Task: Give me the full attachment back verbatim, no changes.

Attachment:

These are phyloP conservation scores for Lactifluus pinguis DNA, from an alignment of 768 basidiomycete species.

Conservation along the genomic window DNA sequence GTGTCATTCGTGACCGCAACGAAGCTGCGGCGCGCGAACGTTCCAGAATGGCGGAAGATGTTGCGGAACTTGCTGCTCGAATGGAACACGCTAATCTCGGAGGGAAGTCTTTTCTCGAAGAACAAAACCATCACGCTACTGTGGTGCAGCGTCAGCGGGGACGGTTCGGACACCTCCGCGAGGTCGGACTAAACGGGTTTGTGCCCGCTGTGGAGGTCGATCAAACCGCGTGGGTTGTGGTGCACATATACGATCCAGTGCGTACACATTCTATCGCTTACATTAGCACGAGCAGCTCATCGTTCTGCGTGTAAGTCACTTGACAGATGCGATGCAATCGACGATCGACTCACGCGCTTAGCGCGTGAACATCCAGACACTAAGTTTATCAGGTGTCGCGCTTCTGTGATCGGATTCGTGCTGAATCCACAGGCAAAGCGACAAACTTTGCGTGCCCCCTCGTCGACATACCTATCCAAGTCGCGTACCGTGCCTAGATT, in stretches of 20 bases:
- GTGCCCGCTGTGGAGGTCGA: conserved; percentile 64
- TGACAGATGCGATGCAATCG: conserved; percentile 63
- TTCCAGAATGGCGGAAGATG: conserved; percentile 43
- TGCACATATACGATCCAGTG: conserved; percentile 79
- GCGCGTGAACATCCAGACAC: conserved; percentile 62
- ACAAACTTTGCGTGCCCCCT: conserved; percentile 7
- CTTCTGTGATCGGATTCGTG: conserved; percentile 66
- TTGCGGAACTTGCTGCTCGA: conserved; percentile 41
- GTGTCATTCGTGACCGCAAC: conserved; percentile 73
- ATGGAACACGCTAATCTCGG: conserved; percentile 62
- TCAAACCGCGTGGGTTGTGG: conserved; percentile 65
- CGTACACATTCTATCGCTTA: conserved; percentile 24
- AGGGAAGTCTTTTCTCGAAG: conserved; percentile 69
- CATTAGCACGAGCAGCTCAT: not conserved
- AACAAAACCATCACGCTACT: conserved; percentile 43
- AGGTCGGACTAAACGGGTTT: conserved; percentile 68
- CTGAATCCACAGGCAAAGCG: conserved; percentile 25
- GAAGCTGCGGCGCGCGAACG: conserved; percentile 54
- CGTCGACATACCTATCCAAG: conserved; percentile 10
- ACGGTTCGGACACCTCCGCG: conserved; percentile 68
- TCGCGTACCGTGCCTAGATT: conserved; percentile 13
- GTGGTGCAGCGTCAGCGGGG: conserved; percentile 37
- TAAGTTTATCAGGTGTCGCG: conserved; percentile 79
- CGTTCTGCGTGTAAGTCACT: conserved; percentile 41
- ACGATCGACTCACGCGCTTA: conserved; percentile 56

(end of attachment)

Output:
These are phyloP conservation scores for Lactifluus pinguis DNA, from an alignment of 768 basidiomycete species.

Conservation along the genomic window DNA sequence GTGTCATTCGTGACCGCAACGAAGCTGCGGCGCGCGAACGTTCCAGAATGGCGGAAGATGTTGCGGAACTTGCTGCTCGAATGGAACACGCTAATCTCGGAGGGAAGTCTTTTCTCGAAGAACAAAACCATCACGCTACTGTGGTGCAGCGTCAGCGGGGACGGTTCGGACACCTCCGCGAGGTCGGACTAAACGGGTTTGTGCCCGCTGTGGAGGTCGATCAAACCGCGTGGGTTGTGGTGCACATATACGATCCAGTGCGTACACATTCTATCGCTTACATTAGCACGAGCAGCTCATCGTTCTGCGTGTAAGTCACTTGACAGATGCGATGCAATCGACGATCGACTCACGCGCTTAGCGCGTGAACATCCAGACACTAAGTTTATCAGGTGTCGCGCTTCTGTGATCGGATTCGTGCTGAATCCACAGGCAAAGCGACAAACTTTGCGTGCCCCCTCGTCGACATACCTATCCAAGTCGCGTACCGTGCCTAGATT, in stretches of 20 bases:
- GTGCCCGCTGTGGAGGTCGA: conserved; percentile 64
- TGACAGATGCGATGCAATCG: conserved; percentile 63
- TTCCAGAATGGCGGAAGATG: conserved; percentile 43
- TGCACATATACGATCCAGTG: conserved; percentile 79
- GCGCGTGAACATCCAGACAC: conserved; percentile 62
- ACAAACTTTGCGTGCCCCCT: conserved; percentile 7
- CTTCTGTGATCGGATTCGTG: conserved; percentile 66
- TTGCGGAACTTGCTGCTCGA: conserved; percentile 41
- GTGTCATTCGTGACCGCAAC: conserved; percentile 73
- ATGGAACACGCTAATCTCGG: conserved; percentile 62
- TCAAACCGCGTGGGTTGTGG: conserved; percentile 65
- CGTACACATTCTATCGCTTA: conserved; percentile 24
- AGGGAAGTCTTTTCTCGAAG: conserved; percentile 69
- CATTAGCACGAGCAGCTCAT: not conserved
- AACAAAACCATCACGCTACT: conserved; percentile 43
- AGGTCGGACTAAACGGGTTT: conserved; percentile 68
- CTGAATCCACAGGCAAAGCG: conserved; percentile 25
- GAAGCTGCGGCGCGCGAACG: conserved; percentile 54
- CGTCGACATACCTATCCAAG: conserved; percentile 10
- ACGGTTCGGACACCTCCGCG: conserved; percentile 68
- TCGCGTACCGTGCCTAGATT: conserved; percentile 13
- GTGGTGCAGCGTCAGCGGGG: conserved; percentile 37
- TAAGTTTATCAGGTGTCGCG: conserved; percentile 79
- CGTTCTGCGTGTAAGTCACT: conserved; percentile 41
- ACGATCGACTCACGCGCTTA: conserved; percentile 56